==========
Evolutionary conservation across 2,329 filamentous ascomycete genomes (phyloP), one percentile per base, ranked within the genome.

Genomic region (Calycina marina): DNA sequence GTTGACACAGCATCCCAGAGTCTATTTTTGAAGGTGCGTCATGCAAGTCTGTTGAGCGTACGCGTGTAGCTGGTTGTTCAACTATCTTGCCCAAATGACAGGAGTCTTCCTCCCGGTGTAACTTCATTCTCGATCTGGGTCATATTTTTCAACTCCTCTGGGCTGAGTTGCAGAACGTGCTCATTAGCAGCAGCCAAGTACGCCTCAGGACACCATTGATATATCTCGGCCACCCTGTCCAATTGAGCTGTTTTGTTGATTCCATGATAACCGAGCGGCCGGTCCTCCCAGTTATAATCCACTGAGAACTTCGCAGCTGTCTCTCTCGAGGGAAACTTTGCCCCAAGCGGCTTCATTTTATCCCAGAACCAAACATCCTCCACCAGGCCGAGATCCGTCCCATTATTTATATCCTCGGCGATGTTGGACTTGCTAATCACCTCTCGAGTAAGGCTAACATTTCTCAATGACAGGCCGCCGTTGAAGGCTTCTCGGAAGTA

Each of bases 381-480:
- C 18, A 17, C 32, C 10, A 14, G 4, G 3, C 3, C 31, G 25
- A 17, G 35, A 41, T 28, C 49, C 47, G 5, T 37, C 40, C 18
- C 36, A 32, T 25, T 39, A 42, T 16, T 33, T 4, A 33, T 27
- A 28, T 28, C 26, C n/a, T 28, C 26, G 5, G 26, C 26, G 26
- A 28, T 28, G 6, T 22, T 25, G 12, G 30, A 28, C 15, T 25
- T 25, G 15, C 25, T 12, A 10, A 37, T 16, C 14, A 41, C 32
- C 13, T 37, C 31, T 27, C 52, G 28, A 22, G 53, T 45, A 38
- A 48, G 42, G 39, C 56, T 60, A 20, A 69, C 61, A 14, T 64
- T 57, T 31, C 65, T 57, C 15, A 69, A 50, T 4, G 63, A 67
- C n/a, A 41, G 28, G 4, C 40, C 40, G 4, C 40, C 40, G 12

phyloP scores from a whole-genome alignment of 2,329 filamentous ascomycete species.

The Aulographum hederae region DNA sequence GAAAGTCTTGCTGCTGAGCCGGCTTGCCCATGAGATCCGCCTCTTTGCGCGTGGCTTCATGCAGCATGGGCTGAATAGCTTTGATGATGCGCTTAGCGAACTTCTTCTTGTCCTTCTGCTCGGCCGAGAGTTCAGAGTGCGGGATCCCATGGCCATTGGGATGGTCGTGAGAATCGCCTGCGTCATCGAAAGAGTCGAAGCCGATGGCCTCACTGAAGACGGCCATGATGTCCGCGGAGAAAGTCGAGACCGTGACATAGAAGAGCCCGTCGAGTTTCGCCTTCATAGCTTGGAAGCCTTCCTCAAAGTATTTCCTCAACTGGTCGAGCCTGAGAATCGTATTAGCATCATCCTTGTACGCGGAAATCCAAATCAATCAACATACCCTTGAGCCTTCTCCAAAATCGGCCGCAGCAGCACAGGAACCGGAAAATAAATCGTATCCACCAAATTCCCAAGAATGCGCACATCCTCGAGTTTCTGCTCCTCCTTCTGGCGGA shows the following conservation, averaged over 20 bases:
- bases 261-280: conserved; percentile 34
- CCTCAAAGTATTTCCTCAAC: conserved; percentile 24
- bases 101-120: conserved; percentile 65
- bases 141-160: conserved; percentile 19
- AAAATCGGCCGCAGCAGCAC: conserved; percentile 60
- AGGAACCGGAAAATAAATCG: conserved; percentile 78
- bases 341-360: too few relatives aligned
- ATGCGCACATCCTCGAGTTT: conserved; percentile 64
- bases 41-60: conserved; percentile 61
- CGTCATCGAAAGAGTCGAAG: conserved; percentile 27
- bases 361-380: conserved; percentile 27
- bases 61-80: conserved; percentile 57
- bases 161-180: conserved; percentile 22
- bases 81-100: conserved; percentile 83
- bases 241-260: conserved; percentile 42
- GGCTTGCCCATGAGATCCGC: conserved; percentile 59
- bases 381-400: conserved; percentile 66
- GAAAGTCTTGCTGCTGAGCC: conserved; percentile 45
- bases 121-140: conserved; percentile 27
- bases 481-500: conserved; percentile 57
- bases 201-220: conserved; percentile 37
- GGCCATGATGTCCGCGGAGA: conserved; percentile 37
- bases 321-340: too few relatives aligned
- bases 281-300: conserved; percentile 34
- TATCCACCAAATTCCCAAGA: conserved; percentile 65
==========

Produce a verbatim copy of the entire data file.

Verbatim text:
Evolutionary conservation across 2,329 filamentous ascomycete genomes (phyloP), one percentile per base, ranked within the genome.

Genomic region (Calycina marina): DNA sequence GTTGACACAGCATCCCAGAGTCTATTTTTGAAGGTGCGTCATGCAAGTCTGTTGAGCGTACGCGTGTAGCTGGTTGTTCAACTATCTTGCCCAAATGACAGGAGTCTTCCTCCCGGTGTAACTTCATTCTCGATCTGGGTCATATTTTTCAACTCCTCTGGGCTGAGTTGCAGAACGTGCTCATTAGCAGCAGCCAAGTACGCCTCAGGACACCATTGATATATCTCGGCCACCCTGTCCAATTGAGCTGTTTTGTTGATTCCATGATAACCGAGCGGCCGGTCCTCCCAGTTATAATCCACTGAGAACTTCGCAGCTGTCTCTCTCGAGGGAAACTTTGCCCCAAGCGGCTTCATTTTATCCCAGAACCAAACATCCTCCACCAGGCCGAGATCCGTCCCATTATTTATATCCTCGGCGATGTTGGACTTGCTAATCACCTCTCGAGTAAGGCTAACATTTCTCAATGACAGGCCGCCGTTGAAGGCTTCTCGGAAGTA

Each of bases 381-480:
- C 18, A 17, C 32, C 10, A 14, G 4, G 3, C 3, C 31, G 25
- A 17, G 35, A 41, T 28, C 49, C 47, G 5, T 37, C 40, C 18
- C 36, A 32, T 25, T 39, A 42, T 16, T 33, T 4, A 33, T 27
- A 28, T 28, C 26, C n/a, T 28, C 26, G 5, G 26, C 26, G 26
- A 28, T 28, G 6, T 22, T 25, G 12, G 30, A 28, C 15, T 25
- T 25, G 15, C 25, T 12, A 10, A 37, T 16, C 14, A 41, C 32
- C 13, T 37, C 31, T 27, C 52, G 28, A 22, G 53, T 45, A 38
- A 48, G 42, G 39, C 56, T 60, A 20, A 69, C 61, A 14, T 64
- T 57, T 31, C 65, T 57, C 15, A 69, A 50, T 4, G 63, A 67
- C n/a, A 41, G 28, G 4, C 40, C 40, G 4, C 40, C 40, G 12

phyloP scores from a whole-genome alignment of 2,329 filamentous ascomycete species.

The Aulographum hederae region DNA sequence GAAAGTCTTGCTGCTGAGCCGGCTTGCCCATGAGATCCGCCTCTTTGCGCGTGGCTTCATGCAGCATGGGCTGAATAGCTTTGATGATGCGCTTAGCGAACTTCTTCTTGTCCTTCTGCTCGGCCGAGAGTTCAGAGTGCGGGATCCCATGGCCATTGGGATGGTCGTGAGAATCGCCTGCGTCATCGAAAGAGTCGAAGCCGATGGCCTCACTGAAGACGGCCATGATGTCCGCGGAGAAAGTCGAGACCGTGACATAGAAGAGCCCGTCGAGTTTCGCCTTCATAGCTTGGAAGCCTTCCTCAAAGTATTTCCTCAACTGGTCGAGCCTGAGAATCGTATTAGCATCATCCTTGTACGCGGAAATCCAAATCAATCAACATACCCTTGAGCCTTCTCCAAAATCGGCCGCAGCAGCACAGGAACCGGAAAATAAATCGTATCCACCAAATTCCCAAGAATGCGCACATCCTCGAGTTTCTGCTCCTCCTTCTGGCGGA shows the following conservation, averaged over 20 bases:
- bases 261-280: conserved; percentile 34
- CCTCAAAGTATTTCCTCAAC: conserved; percentile 24
- bases 101-120: conserved; percentile 65
- bases 141-160: conserved; percentile 19
- AAAATCGGCCGCAGCAGCAC: conserved; percentile 60
- AGGAACCGGAAAATAAATCG: conserved; percentile 78
- bases 341-360: too few relatives aligned
- ATGCGCACATCCTCGAGTTT: conserved; percentile 64
- bases 41-60: conserved; percentile 61
- CGTCATCGAAAGAGTCGAAG: conserved; percentile 27
- bases 361-380: conserved; percentile 27
- bases 61-80: conserved; percentile 57
- bases 161-180: conserved; percentile 22
- bases 81-100: conserved; percentile 83
- bases 241-260: conserved; percentile 42
- GGCTTGCCCATGAGATCCGC: conserved; percentile 59
- bases 381-400: conserved; percentile 66
- GAAAGTCTTGCTGCTGAGCC: conserved; percentile 45
- bases 121-140: conserved; percentile 27
- bases 481-500: conserved; percentile 57
- bases 201-220: conserved; percentile 37
- GGCCATGATGTCCGCGGAGA: conserved; percentile 37
- bases 321-340: too few relatives aligned
- bases 281-300: conserved; percentile 34
- TATCCACCAAATTCCCAAGA: conserved; percentile 65